When I was a little girl, I loved to go up to the attic of our 18th century farmhouse. It had a unique smell in that attic—a warm, slightly musty smell that said here is a special place. The beams that held up the cedar shingle roof were pegged at the peak, and as a child I loved to imagine the huge pegs being driven into the two beams so they could be held in position as they were lined up to make the roof.
But the real attraction for me was the windows at either end. From these small apertures, I could look out over our farm from a high place. I could look over trees, seeing their leaves flat against my view so that I could see the distinctive greens of their species. I could watch the effect of the wind blowing over the grass in the fields. I could see the wash being gathered by my mother as she expertly pulled the pins, not letting even the sheets touch the ground. It was another perspective of my young world that formed in me a desire to always see things from high up. Perhaps that’s why even today, so many years later, I love mountain climbing and riding Ferris wheels.
As I grew older, I loved to draw. I drew the leaves of the trees on our farm, made images of common objects, and even made paintings of the seeds that came from the flowers and fruits we grew. What I may not have known initially, but gained as I proceeded, was that drawing and painting was a way to see the object at a level of detail that never comes from a glance or even a photo. I learned at another level when I drew. Greater insight from the detail of the object and its environment excited me—especially when it was unexpected.
Living on a farm, there are always chores that need doing. As a very active child, I found these chores annoying until my mind slipped into what some might call daydreaming mode. You can collect a lot of eggs or weed a lot of weeds as you wander in your own thoughts. I actually remember one day as I collected eggs, I was forming a mathematical proof in my mind that allowed me to get a new perspective of myself. (Shelley Carson in her book Your Creative Brain describes this as cognitive disinhibition, “the relative loosening of these filter mechanisms so that more stimuli (often irrelevant to our current goals) are allowed into consciousness.”)
It’s hard for me to find ways to see with new eyes today, yet it remains a constant quest. I spend my life exploring the problems of organizations where physical images are barely the start. In my work today, it is essential that I understand how others see the world, what they think works or not, and energizes their desires. Now, my ‘images’ are drawn in words that attempt to capture these dimensions of opinion, knowledge, dreams, and values.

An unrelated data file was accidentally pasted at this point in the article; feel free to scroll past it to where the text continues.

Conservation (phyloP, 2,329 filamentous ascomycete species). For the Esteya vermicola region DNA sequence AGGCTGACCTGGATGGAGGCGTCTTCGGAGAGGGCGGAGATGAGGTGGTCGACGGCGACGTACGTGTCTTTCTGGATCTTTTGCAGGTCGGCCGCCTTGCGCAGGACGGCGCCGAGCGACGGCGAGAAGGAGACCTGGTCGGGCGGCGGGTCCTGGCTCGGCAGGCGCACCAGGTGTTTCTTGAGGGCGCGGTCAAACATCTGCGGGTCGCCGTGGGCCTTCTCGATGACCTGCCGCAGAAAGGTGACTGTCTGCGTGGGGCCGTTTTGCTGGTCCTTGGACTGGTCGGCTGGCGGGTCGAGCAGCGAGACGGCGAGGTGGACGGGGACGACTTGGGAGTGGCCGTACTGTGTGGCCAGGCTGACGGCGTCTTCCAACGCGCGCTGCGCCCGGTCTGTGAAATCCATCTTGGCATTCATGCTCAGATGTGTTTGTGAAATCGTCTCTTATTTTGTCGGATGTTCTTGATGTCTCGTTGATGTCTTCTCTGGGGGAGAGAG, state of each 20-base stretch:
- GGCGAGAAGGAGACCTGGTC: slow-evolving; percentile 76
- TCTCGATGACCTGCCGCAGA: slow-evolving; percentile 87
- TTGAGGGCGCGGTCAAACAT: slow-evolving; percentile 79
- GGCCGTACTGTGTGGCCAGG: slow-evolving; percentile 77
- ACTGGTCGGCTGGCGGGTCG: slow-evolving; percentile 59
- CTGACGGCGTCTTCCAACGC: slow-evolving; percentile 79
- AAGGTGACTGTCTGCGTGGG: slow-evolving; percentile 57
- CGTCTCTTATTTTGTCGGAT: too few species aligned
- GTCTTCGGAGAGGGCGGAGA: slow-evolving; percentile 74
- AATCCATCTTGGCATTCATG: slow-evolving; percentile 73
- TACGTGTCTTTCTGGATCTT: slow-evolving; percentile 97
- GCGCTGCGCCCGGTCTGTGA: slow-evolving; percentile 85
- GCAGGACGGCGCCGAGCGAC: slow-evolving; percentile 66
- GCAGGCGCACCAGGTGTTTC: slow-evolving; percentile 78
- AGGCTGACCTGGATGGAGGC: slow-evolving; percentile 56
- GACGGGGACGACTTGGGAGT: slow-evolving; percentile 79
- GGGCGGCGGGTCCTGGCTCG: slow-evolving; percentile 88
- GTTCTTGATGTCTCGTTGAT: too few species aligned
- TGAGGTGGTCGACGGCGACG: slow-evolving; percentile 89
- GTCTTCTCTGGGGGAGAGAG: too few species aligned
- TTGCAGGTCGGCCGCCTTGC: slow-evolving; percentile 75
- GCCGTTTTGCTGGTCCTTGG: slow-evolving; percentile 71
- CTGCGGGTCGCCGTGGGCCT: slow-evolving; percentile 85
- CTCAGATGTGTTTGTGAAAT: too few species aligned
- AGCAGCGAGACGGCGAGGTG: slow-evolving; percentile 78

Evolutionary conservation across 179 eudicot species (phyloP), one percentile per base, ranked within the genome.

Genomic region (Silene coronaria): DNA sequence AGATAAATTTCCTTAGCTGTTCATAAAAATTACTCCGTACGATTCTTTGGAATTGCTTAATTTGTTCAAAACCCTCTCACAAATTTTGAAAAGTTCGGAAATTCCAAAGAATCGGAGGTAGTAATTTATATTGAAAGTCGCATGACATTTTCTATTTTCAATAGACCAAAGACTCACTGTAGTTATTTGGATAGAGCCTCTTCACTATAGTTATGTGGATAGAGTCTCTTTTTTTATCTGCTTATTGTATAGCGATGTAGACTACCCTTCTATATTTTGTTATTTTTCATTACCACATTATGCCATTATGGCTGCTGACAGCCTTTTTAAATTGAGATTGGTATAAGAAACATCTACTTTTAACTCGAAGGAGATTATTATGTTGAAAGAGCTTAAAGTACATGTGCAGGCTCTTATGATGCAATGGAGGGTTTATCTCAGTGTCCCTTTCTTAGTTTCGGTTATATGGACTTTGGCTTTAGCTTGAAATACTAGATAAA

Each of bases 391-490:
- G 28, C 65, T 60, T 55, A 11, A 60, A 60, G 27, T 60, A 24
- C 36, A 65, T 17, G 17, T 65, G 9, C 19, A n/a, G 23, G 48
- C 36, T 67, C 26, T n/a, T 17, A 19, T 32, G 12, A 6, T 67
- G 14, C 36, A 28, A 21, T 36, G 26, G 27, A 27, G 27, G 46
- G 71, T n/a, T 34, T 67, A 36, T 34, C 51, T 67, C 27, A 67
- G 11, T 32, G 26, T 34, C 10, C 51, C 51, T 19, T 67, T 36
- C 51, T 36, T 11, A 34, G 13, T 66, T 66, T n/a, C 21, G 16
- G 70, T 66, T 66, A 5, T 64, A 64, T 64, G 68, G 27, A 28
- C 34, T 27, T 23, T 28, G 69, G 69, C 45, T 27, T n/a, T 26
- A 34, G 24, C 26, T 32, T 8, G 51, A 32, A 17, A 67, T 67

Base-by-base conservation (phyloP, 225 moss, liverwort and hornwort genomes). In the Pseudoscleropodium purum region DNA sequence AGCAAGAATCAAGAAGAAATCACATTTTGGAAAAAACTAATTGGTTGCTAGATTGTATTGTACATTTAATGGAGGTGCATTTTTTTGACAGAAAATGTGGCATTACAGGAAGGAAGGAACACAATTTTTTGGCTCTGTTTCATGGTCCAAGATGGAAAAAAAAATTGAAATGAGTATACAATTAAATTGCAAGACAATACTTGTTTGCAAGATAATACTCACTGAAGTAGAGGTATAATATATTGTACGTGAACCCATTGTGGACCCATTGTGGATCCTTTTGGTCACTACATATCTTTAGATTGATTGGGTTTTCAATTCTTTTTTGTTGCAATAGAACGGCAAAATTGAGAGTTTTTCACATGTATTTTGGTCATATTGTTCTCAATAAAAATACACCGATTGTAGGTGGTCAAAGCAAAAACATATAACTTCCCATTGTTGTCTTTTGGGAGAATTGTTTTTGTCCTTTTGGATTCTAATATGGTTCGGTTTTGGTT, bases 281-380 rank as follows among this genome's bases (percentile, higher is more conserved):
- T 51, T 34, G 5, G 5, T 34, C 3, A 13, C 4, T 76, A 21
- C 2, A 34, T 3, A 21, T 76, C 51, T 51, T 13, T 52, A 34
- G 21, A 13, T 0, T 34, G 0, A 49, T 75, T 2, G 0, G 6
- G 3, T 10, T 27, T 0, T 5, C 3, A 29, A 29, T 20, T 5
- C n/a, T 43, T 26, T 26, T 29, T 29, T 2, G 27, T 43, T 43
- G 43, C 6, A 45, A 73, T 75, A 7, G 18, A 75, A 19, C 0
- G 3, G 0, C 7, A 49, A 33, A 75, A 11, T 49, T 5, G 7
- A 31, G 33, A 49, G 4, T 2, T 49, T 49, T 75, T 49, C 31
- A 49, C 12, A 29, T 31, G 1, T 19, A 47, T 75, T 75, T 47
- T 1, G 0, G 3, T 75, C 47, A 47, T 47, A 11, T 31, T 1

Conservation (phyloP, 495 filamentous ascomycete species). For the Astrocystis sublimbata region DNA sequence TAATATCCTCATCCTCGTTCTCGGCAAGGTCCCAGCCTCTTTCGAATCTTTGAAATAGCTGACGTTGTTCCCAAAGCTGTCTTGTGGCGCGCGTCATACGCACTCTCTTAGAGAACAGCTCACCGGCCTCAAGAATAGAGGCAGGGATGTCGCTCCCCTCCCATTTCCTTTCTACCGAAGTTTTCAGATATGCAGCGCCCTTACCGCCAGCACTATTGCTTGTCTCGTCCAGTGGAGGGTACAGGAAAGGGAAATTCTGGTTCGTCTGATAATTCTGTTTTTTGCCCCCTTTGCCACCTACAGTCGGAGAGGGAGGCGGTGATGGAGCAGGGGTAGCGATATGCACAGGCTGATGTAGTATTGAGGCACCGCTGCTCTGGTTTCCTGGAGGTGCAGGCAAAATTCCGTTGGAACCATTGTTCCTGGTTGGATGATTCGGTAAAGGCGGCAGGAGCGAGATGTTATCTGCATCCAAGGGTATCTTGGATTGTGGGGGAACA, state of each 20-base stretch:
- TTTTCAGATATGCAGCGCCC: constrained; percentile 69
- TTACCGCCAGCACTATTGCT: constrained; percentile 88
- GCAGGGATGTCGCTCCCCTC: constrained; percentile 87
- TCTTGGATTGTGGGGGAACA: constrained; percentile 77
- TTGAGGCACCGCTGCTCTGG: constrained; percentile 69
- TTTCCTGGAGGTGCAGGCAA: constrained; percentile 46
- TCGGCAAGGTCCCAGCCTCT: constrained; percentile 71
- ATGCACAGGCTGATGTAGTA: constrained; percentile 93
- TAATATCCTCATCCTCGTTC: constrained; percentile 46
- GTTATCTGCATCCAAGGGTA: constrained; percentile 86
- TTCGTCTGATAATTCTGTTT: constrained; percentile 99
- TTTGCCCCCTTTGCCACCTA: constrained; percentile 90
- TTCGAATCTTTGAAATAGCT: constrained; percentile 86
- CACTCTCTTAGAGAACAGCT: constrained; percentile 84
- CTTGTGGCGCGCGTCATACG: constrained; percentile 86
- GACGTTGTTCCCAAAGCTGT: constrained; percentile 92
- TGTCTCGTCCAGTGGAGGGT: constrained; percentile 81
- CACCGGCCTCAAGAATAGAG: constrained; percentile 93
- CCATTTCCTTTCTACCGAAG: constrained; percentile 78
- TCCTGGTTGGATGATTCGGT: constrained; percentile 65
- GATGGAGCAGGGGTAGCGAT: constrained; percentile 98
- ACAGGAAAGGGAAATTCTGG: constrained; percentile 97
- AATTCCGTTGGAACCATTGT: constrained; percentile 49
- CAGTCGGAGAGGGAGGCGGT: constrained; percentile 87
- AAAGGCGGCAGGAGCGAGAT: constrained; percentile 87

Instead of climbing to the attic windows, I listen to naïve voices that haven’t yet been formed into standard perspectives. You can always ‘forgive’ them their ignorance as it is precisely their ignorance that you wish to harness.
Instead of drawing the detail, I listen to as many voices as possible so that the same ideas are expressed in different words. Opposing opinions are allowed to live side by side in my notes, leaving out my own biases as much as I can as I wrestle to find the essence.
Instead of collecting eggs, I take pleasure in everyday chores like dish washing that occupy my hands while my mind can wander, play, and think through the details to gain a new insight.
We all face challenges and issues that beg for a new perspective. When you face one, these three steps will bring a new way to evaluate the possibilities.
Seek a higher view by calling upon children asking them to talk or ask about the issue you are struggling with. I’m unsure why in our society we discount the perspectives of children. Their minds may not contain all the facts and experiences we have in ours, but their minds are inquisitive and just as intelligent. They need support to offer their thoughts and ask their questions, but once you open the logjam, you may be surprised at the insights they attain. Give it a try.
Listen to as many voices as you have time and resources to do, and just listen with the intention of capturing their ideas—leaving analysis to later. As a sociologist, I love doing interviews. I even love being interviewed. The tougher the question, the more I enjoy it, because the question itself forces my mind to explore possibilities that may have been buried, or a new combination of ideas may force its way forward. This insight about myself opens up my own listening and note taking so that judgment is held at bay until I have things all together, and then I let the data (findings) tell their own story. And what a tale they will tell.
Occupy your busy executive mind so that your amazing imagination can play with the ‘facts’ in your mind and come up with an unexpected combination that presents the key to new understanding. Each of us has things we do on ‘automatic pilot’ as if the activity is simply inside the body. Washing dishes is one of the most common, but so too is taking a shower or shaving your beard or walking the dog or cooking your old but favorite dish. I suspect that is why actors, musicians, and dancers rehearse. When the play or song or dance is inside their bodies, they can add the nuances to their performance that moves it from good to great. But I digress. The key is to give yourself daydreaming time, more formally called reflection, in ways that won’t turn on the guilt machine. Nothing gets in the way more of gaining new insights. Do what you can to allow your mind to play.
Carson, Shelley (2010). Your Creative Brain. San Francisco, CA: Jossey-Bass.